WP6: Directed fibre outgrowth of neuronal cells

Our brain consists of a network of more than 86 billion nerve cells that carry two types of protrusions (or fibres) named axons and dendrites: Axons are able send electrical signals from the cell body all along the thin fibres to the distal end where the signal is transmitted via synaptic switch points to the next nerve cell`s  dendrite. Neurons carry trees of dendrites allowing to receive and to compute thousands of synaptic inputs resulting in the modulation of the firing rate of the outgoing single axon to the subsequent connecting nerve cell.

In Parkinson`s disease certain types of nerve cells permanently degenerate and thus disconnect themselves form their field of target innervation. As in the adult human brain neurons cannot be replaced there is an emerging concept to transplant cultured neurons producing the neurotransmitter dopamine. We generate such dopamine releasing neurons in cultures derived from human stem cells.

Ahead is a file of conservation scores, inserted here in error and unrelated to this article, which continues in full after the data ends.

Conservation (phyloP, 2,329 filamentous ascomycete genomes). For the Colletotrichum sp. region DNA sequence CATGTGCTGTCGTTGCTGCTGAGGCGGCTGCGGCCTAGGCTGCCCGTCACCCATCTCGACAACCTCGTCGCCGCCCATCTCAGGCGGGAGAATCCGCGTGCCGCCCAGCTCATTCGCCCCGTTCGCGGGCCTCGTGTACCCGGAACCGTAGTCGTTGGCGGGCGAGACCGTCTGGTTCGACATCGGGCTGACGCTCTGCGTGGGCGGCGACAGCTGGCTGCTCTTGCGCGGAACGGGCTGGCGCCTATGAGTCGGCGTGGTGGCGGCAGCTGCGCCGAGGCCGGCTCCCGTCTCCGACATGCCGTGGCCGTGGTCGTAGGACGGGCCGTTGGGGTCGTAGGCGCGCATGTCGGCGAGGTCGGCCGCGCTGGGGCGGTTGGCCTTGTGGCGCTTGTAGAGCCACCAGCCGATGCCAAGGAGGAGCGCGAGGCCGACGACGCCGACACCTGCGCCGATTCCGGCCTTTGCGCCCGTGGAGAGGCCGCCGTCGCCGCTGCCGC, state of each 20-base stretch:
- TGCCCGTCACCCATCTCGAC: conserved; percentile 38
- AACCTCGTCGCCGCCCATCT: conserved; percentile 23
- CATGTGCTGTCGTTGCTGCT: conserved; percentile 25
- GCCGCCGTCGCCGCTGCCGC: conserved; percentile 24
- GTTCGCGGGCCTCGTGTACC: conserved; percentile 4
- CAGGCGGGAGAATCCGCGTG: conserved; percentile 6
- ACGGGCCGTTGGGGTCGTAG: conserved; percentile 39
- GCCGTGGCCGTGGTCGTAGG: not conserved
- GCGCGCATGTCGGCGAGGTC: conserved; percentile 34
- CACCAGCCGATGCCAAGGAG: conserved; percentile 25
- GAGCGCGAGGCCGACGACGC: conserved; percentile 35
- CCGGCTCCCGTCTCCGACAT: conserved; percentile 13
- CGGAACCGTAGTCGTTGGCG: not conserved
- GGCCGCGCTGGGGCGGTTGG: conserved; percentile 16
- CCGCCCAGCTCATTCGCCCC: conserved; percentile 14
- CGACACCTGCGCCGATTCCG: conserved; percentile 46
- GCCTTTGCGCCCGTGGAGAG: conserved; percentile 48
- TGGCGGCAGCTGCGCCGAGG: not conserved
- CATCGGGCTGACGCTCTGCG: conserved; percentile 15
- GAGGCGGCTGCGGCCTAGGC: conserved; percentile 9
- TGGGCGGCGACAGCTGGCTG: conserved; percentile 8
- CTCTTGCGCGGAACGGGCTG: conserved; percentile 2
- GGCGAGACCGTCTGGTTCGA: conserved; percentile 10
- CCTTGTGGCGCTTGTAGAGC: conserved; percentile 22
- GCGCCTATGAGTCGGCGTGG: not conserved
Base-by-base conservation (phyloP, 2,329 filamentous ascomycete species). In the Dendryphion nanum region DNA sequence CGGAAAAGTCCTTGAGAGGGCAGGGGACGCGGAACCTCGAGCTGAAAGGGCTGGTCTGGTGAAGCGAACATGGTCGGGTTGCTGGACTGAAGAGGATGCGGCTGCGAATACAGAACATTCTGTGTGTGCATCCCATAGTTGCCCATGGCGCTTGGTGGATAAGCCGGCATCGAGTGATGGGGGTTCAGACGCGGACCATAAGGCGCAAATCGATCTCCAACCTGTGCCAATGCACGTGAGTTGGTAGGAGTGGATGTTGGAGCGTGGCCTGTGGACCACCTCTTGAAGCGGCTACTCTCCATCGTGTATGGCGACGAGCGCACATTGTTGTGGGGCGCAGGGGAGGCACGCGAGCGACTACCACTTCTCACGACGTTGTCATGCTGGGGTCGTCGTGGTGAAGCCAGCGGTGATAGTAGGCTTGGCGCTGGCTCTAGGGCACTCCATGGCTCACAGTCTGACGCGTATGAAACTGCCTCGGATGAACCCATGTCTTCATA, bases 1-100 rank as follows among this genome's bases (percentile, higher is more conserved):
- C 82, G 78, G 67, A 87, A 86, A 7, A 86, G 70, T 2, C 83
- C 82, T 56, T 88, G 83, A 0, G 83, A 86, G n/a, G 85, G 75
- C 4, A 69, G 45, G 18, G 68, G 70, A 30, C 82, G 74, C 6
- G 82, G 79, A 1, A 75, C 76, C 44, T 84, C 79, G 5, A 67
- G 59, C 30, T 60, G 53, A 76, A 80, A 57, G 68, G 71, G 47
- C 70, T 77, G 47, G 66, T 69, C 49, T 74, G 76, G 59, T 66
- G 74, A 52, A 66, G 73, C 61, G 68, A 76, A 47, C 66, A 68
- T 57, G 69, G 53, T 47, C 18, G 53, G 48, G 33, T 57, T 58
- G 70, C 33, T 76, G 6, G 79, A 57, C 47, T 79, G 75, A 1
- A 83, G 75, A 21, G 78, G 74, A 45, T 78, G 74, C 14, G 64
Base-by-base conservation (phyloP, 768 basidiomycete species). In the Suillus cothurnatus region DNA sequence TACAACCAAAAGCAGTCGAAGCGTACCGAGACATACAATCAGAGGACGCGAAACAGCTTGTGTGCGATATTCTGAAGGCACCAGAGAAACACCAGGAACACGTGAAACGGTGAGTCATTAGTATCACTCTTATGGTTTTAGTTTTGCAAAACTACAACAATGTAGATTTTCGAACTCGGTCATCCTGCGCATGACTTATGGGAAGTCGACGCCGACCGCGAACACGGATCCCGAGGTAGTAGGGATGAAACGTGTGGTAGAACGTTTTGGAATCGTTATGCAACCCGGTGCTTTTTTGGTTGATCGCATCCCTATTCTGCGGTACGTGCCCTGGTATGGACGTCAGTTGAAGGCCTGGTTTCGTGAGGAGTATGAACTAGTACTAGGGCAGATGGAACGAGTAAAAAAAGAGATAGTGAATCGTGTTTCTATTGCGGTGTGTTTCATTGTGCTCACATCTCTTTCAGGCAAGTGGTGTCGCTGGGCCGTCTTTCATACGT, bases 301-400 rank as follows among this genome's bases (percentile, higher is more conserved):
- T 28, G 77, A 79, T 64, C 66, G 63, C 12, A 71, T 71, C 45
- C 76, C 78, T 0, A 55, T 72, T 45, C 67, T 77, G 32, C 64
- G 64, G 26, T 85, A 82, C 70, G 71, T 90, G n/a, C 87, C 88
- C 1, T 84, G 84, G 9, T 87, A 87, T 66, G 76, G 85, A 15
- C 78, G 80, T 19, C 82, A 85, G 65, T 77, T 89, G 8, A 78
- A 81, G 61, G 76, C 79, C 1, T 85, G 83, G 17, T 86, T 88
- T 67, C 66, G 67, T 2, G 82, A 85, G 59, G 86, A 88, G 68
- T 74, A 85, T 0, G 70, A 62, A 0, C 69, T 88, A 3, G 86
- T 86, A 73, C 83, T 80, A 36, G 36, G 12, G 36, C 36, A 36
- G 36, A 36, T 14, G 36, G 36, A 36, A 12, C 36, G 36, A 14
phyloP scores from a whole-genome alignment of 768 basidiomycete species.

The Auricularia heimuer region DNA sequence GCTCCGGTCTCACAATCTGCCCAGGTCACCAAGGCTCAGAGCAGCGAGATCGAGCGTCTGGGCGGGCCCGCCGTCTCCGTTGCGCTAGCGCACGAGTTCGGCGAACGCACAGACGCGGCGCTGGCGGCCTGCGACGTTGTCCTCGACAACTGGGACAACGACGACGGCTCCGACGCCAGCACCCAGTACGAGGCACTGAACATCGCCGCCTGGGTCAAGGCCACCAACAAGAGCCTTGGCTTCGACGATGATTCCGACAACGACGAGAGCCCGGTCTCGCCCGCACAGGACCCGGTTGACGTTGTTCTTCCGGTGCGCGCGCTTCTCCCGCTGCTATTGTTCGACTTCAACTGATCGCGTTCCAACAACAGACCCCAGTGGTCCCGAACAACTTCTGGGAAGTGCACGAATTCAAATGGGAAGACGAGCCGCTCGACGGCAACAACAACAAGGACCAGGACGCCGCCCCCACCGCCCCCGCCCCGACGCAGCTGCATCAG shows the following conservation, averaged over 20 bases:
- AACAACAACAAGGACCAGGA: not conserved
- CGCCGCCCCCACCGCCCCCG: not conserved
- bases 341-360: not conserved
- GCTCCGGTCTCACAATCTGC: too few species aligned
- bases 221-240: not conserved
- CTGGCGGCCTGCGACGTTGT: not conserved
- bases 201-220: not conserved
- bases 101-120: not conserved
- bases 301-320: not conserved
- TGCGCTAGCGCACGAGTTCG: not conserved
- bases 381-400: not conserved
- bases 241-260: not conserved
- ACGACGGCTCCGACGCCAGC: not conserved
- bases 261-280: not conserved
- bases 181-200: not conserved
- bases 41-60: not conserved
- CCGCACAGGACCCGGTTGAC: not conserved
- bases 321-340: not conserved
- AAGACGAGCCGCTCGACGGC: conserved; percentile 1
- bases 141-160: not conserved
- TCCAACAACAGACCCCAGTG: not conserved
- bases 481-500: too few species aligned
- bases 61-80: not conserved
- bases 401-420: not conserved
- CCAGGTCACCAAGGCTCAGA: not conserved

Unfortunately, it is general knowledge that after transplantation into the brain, axons arising from the neurons do not know where to grow but need guidance. Our idea is to enhance the regeneration capacity of the transplanted stem cell derived neurons by activating the nerve cell´s own inside regeneration machinery using nanoparticles with tailored functions.

Using an external magnet in the space mode we move the intracellular nanoparticles to the tip off their growing fibres. The final aim is to guide the growing axon of the transplanted human nerve cell into the disconnected brain region thereby repairing the previously disturbed connectivity.

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